Activities of GRM


GRM Monthly Documentary Film Event - May

Research & Others


A documentary film event was held on Thursday, 31 May.
We watched a film, titled

Thursday 31 May 2018
Time: 17:30 P.M. - 20:00 P.M.
Venue: Meeting Room, Shikokan Building (1F), Karasuma Campus
Doshisha University

Written by Iyas Salim, PhD
Advanced Research and Education, Doshisha University

This documentary film depicts the root causes of the Palestine Question and its ongoing dilemma by shedding a light on the culminating events of 1948. Exactly seventy years ago, more than 900,000 Palestinians were expelled from their land by Zionist paramilitaries and more than 400 villages and towns were destroyed. The Majority of Palestinian refugees, who currently number about 7.5 million, remain living in refugee camps in West Bank, Gaza, neighboring countries and beyond. Britain ended its mandate in early May 1948, after thirty years of colonial rule in Palestine. The state of Israel was created on 15 May 1948, marking what Palestinian call the Nakba or catastrophe. The establishment of Israel meant the expulsion of the Palestinians, the loss of lives, homes, farms, villages and towns. Hundreds of thousands of people suddenly became stateless, refugees and victims of what later became known as ethnic cleansing.

In the discussion following the film, various opinions and perspectives were exchanged as the participants came from different countries as well as individual experiences. The film represented a new perspective and new information to one South African student. Rarely history of the Palestinian dilemma is presented in main stream media. Information is often streamed out of various outlets but the historical background is more or less absent. The student of South Africa explained that Apartheid system was institutionalized in 1948 in South Africa. Historically speaking, Britain played a major part in the predicament of South Africa and colonization, reflecting on similarities between the case of South Africa and Palestine. Another participant talked about his own professional experience working in the U.N for more than thirty years. He pointed out how often one global issue or crisis, such as Rwanda, Bosnia, etc., would take a center stage at the U.N and then disappear. However, the Palestinian issue continues to occupy the center of stage at the U.N. The U.N veteran expressed his concern on how to move forward and find a way out to the crisis. The two-state solution idea was raised as the 1967 border was suggested to be the starting point for finding a peaceful settlement of the question.

A Palestinian student from the town of Bethlehem in the West Bank responded to this particular point by describing the latest situation in her town of Bethlehem and the larger territory of the West Bank, occupied since 1967. She talked about her home in Bethlehem and how she would see an Israeli settlement, called Jabal Abu Ghneim Settlement, from her window of her house. Life is dangerous around that area because settlers often shoot and fire at civilians in the neighborhood, she explained. There are more than half a million Israeli settlers in the West Bank with separate network of roads for settlers only and about 500 military check points throughout the West Bank. Palestinians in the West Bank must go through strict military check points each time they leave their village, town or city. The Palestinian student stressed such situation would make it impossible for a Palestinian state to emerge.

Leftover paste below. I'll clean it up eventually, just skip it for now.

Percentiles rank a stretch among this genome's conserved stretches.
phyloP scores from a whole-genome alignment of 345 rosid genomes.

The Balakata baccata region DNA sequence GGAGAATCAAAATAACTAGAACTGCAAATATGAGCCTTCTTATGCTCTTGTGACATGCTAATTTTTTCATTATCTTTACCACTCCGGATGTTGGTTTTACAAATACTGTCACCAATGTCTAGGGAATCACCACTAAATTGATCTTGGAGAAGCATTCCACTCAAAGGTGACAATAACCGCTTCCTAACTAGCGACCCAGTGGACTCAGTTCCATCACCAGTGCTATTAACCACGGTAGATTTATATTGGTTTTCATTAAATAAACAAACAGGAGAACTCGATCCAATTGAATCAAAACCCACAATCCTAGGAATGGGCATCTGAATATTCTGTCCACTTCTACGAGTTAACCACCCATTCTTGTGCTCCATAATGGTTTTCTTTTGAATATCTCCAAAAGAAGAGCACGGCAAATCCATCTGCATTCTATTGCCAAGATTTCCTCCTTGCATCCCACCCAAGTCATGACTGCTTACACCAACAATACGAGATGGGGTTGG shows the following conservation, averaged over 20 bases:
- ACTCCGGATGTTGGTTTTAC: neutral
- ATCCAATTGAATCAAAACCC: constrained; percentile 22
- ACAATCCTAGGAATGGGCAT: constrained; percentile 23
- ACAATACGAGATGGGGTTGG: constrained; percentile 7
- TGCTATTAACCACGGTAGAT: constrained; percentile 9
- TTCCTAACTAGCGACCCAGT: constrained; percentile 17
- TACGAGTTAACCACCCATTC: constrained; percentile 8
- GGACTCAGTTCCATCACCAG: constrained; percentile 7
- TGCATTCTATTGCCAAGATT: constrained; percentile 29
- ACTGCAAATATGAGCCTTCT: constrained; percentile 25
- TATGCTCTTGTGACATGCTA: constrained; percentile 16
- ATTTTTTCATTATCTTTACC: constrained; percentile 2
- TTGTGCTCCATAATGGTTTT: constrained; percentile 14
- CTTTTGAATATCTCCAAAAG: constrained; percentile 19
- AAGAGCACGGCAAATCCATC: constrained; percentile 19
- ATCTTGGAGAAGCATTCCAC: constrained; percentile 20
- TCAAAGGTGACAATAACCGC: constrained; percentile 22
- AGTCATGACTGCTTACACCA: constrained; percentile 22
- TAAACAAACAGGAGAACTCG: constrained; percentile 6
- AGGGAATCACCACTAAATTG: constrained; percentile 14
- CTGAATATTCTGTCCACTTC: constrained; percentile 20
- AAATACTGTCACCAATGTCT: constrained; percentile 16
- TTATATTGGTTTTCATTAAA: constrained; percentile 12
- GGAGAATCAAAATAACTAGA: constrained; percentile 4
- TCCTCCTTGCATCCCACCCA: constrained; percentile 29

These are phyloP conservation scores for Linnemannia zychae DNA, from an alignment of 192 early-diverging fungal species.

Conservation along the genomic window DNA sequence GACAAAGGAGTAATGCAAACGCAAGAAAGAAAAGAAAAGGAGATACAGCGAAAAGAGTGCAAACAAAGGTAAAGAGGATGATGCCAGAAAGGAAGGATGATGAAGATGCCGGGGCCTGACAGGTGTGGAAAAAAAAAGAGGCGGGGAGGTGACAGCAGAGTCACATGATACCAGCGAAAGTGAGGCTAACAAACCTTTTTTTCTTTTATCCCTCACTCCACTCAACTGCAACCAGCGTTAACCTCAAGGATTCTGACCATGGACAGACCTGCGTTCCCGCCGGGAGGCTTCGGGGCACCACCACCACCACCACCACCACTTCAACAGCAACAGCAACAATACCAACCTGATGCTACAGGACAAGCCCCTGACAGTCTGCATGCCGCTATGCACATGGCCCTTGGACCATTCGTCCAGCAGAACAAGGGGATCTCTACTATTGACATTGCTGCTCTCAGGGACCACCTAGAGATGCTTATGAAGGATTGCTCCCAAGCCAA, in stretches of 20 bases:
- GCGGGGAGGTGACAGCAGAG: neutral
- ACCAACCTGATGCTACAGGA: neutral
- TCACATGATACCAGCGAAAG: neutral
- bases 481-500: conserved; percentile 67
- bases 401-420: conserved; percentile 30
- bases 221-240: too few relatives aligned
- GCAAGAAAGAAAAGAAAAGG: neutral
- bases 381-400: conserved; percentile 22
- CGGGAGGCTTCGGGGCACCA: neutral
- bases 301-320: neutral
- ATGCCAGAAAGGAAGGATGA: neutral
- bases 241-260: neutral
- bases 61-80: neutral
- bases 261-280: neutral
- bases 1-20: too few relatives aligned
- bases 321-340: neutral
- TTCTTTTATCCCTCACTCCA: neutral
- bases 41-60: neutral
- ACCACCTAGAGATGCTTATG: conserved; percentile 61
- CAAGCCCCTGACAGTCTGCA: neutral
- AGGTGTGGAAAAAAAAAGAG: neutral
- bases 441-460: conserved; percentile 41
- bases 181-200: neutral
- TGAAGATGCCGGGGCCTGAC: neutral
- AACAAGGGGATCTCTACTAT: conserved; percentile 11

Moreover, the Palestinians, all along, have insisted that the conflict is not about religion. It is a situation of loss of land, continued oppression, illegal military occupation, abuse of human rights and absence of freedom. Historically speaking, Palestine has been a place of peaceful coexistence among Muslims, Christians and Jews. The situation at the moment is not attainable and at the same time unsustainable. The two-million population of the Gaza Strip lives under a severe siege where half the population is between the age of 15-29 years old. Gaza area is called the largest “open-air prison” in the world. Recent protests by the youth of Gaza have been taking place every week since March 30th of this year along the barbed-wire fence set up by Israel on the eastern edge of Gaza.

The question of Palestine remains unresolved. Moving the U.S embassy to Jerusalem has added fuel to fire, aggravating the situation to the worse.  More than 71 young Palestinian kids were killed while the embassy opening ceremony was happening. The youth of Palestine and the people in general aim for a better future, an inclusive future, that can guarantee dignity, freedom and return of refugees.